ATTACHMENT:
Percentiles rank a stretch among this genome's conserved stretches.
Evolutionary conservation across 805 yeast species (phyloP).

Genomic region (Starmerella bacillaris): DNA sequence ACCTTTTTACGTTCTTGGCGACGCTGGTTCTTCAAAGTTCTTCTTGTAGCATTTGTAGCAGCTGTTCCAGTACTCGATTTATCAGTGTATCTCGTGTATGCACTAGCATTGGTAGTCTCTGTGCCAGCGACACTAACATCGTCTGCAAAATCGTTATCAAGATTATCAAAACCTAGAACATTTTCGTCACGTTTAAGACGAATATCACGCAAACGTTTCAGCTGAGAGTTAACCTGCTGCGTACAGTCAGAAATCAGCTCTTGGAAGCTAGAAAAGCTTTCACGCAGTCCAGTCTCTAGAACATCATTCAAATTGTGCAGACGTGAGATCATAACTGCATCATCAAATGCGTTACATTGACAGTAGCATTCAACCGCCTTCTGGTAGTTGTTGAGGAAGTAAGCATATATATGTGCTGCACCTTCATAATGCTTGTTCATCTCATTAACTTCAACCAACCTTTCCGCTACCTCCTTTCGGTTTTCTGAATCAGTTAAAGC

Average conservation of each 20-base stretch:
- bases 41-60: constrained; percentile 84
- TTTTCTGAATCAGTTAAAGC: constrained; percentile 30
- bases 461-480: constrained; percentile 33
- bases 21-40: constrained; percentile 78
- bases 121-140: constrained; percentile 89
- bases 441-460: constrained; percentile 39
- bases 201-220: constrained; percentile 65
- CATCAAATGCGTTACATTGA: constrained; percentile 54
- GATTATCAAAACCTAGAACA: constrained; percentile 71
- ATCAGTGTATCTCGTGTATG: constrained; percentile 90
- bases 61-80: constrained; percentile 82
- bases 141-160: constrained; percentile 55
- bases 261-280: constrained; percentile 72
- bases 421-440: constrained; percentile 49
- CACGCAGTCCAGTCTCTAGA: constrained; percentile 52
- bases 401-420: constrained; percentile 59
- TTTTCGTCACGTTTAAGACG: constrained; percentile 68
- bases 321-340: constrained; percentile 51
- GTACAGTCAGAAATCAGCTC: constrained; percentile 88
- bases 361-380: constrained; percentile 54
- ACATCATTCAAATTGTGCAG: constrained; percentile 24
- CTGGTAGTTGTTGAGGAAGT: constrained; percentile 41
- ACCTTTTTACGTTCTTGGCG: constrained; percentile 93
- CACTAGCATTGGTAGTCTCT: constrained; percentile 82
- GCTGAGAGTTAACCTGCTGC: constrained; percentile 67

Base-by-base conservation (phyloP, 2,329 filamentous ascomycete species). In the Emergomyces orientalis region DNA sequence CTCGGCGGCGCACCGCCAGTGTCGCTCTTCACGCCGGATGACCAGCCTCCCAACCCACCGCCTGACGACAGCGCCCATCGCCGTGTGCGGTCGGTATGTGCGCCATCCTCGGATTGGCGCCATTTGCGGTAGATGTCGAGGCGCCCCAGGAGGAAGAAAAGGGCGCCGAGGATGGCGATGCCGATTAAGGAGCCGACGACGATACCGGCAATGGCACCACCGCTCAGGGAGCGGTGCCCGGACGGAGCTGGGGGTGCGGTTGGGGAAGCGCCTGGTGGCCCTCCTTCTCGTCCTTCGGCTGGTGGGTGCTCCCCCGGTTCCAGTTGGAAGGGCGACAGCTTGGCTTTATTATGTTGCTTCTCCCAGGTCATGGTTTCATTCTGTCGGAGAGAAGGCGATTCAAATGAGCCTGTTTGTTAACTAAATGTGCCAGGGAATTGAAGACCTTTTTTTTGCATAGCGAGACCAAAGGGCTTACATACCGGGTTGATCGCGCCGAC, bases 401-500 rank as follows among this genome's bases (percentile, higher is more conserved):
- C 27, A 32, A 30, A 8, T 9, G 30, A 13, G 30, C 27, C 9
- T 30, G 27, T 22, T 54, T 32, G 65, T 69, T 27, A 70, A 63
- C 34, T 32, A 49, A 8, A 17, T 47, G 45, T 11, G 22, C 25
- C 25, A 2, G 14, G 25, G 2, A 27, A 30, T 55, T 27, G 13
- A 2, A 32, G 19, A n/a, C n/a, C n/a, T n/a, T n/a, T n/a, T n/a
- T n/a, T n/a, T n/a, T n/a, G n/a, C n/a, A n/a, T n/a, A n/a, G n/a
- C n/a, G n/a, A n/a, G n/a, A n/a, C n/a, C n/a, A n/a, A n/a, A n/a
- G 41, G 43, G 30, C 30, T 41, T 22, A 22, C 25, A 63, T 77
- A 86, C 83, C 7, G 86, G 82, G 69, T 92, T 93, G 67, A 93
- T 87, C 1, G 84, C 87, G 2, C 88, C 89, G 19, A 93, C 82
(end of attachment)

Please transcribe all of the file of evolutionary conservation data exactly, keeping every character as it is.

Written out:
Percentiles rank a stretch among this genome's conserved stretches.
Evolutionary conservation across 805 yeast species (phyloP).

Genomic region (Starmerella bacillaris): DNA sequence ACCTTTTTACGTTCTTGGCGACGCTGGTTCTTCAAAGTTCTTCTTGTAGCATTTGTAGCAGCTGTTCCAGTACTCGATTTATCAGTGTATCTCGTGTATGCACTAGCATTGGTAGTCTCTGTGCCAGCGACACTAACATCGTCTGCAAAATCGTTATCAAGATTATCAAAACCTAGAACATTTTCGTCACGTTTAAGACGAATATCACGCAAACGTTTCAGCTGAGAGTTAACCTGCTGCGTACAGTCAGAAATCAGCTCTTGGAAGCTAGAAAAGCTTTCACGCAGTCCAGTCTCTAGAACATCATTCAAATTGTGCAGACGTGAGATCATAACTGCATCATCAAATGCGTTACATTGACAGTAGCATTCAACCGCCTTCTGGTAGTTGTTGAGGAAGTAAGCATATATATGTGCTGCACCTTCATAATGCTTGTTCATCTCATTAACTTCAACCAACCTTTCCGCTACCTCCTTTCGGTTTTCTGAATCAGTTAAAGC

Average conservation of each 20-base stretch:
- bases 41-60: constrained; percentile 84
- TTTTCTGAATCAGTTAAAGC: constrained; percentile 30
- bases 461-480: constrained; percentile 33
- bases 21-40: constrained; percentile 78
- bases 121-140: constrained; percentile 89
- bases 441-460: constrained; percentile 39
- bases 201-220: constrained; percentile 65
- CATCAAATGCGTTACATTGA: constrained; percentile 54
- GATTATCAAAACCTAGAACA: constrained; percentile 71
- ATCAGTGTATCTCGTGTATG: constrained; percentile 90
- bases 61-80: constrained; percentile 82
- bases 141-160: constrained; percentile 55
- bases 261-280: constrained; percentile 72
- bases 421-440: constrained; percentile 49
- CACGCAGTCCAGTCTCTAGA: constrained; percentile 52
- bases 401-420: constrained; percentile 59
- TTTTCGTCACGTTTAAGACG: constrained; percentile 68
- bases 321-340: constrained; percentile 51
- GTACAGTCAGAAATCAGCTC: constrained; percentile 88
- bases 361-380: constrained; percentile 54
- ACATCATTCAAATTGTGCAG: constrained; percentile 24
- CTGGTAGTTGTTGAGGAAGT: constrained; percentile 41
- ACCTTTTTACGTTCTTGGCG: constrained; percentile 93
- CACTAGCATTGGTAGTCTCT: constrained; percentile 82
- GCTGAGAGTTAACCTGCTGC: constrained; percentile 67

Base-by-base conservation (phyloP, 2,329 filamentous ascomycete species). In the Emergomyces orientalis region DNA sequence CTCGGCGGCGCACCGCCAGTGTCGCTCTTCACGCCGGATGACCAGCCTCCCAACCCACCGCCTGACGACAGCGCCCATCGCCGTGTGCGGTCGGTATGTGCGCCATCCTCGGATTGGCGCCATTTGCGGTAGATGTCGAGGCGCCCCAGGAGGAAGAAAAGGGCGCCGAGGATGGCGATGCCGATTAAGGAGCCGACGACGATACCGGCAATGGCACCACCGCTCAGGGAGCGGTGCCCGGACGGAGCTGGGGGTGCGGTTGGGGAAGCGCCTGGTGGCCCTCCTTCTCGTCCTTCGGCTGGTGGGTGCTCCCCCGGTTCCAGTTGGAAGGGCGACAGCTTGGCTTTATTATGTTGCTTCTCCCAGGTCATGGTTTCATTCTGTCGGAGAGAAGGCGATTCAAATGAGCCTGTTTGTTAACTAAATGTGCCAGGGAATTGAAGACCTTTTTTTTGCATAGCGAGACCAAAGGGCTTACATACCGGGTTGATCGCGCCGAC, bases 401-500 rank as follows among this genome's bases (percentile, higher is more conserved):
- C 27, A 32, A 30, A 8, T 9, G 30, A 13, G 30, C 27, C 9
- T 30, G 27, T 22, T 54, T 32, G 65, T 69, T 27, A 70, A 63
- C 34, T 32, A 49, A 8, A 17, T 47, G 45, T 11, G 22, C 25
- C 25, A 2, G 14, G 25, G 2, A 27, A 30, T 55, T 27, G 13
- A 2, A 32, G 19, A n/a, C n/a, C n/a, T n/a, T n/a, T n/a, T n/a
- T n/a, T n/a, T n/a, T n/a, G n/a, C n/a, A n/a, T n/a, A n/a, G n/a
- C n/a, G n/a, A n/a, G n/a, A n/a, C n/a, C n/a, A n/a, A n/a, A n/a
- G 41, G 43, G 30, C 30, T 41, T 22, A 22, C 25, A 63, T 77
- A 86, C 83, C 7, G 86, G 82, G 69, T 92, T 93, G 67, A 93
- T 87, C 1, G 84, C 87, G 2, C 88, C 89, G 19, A 93, C 82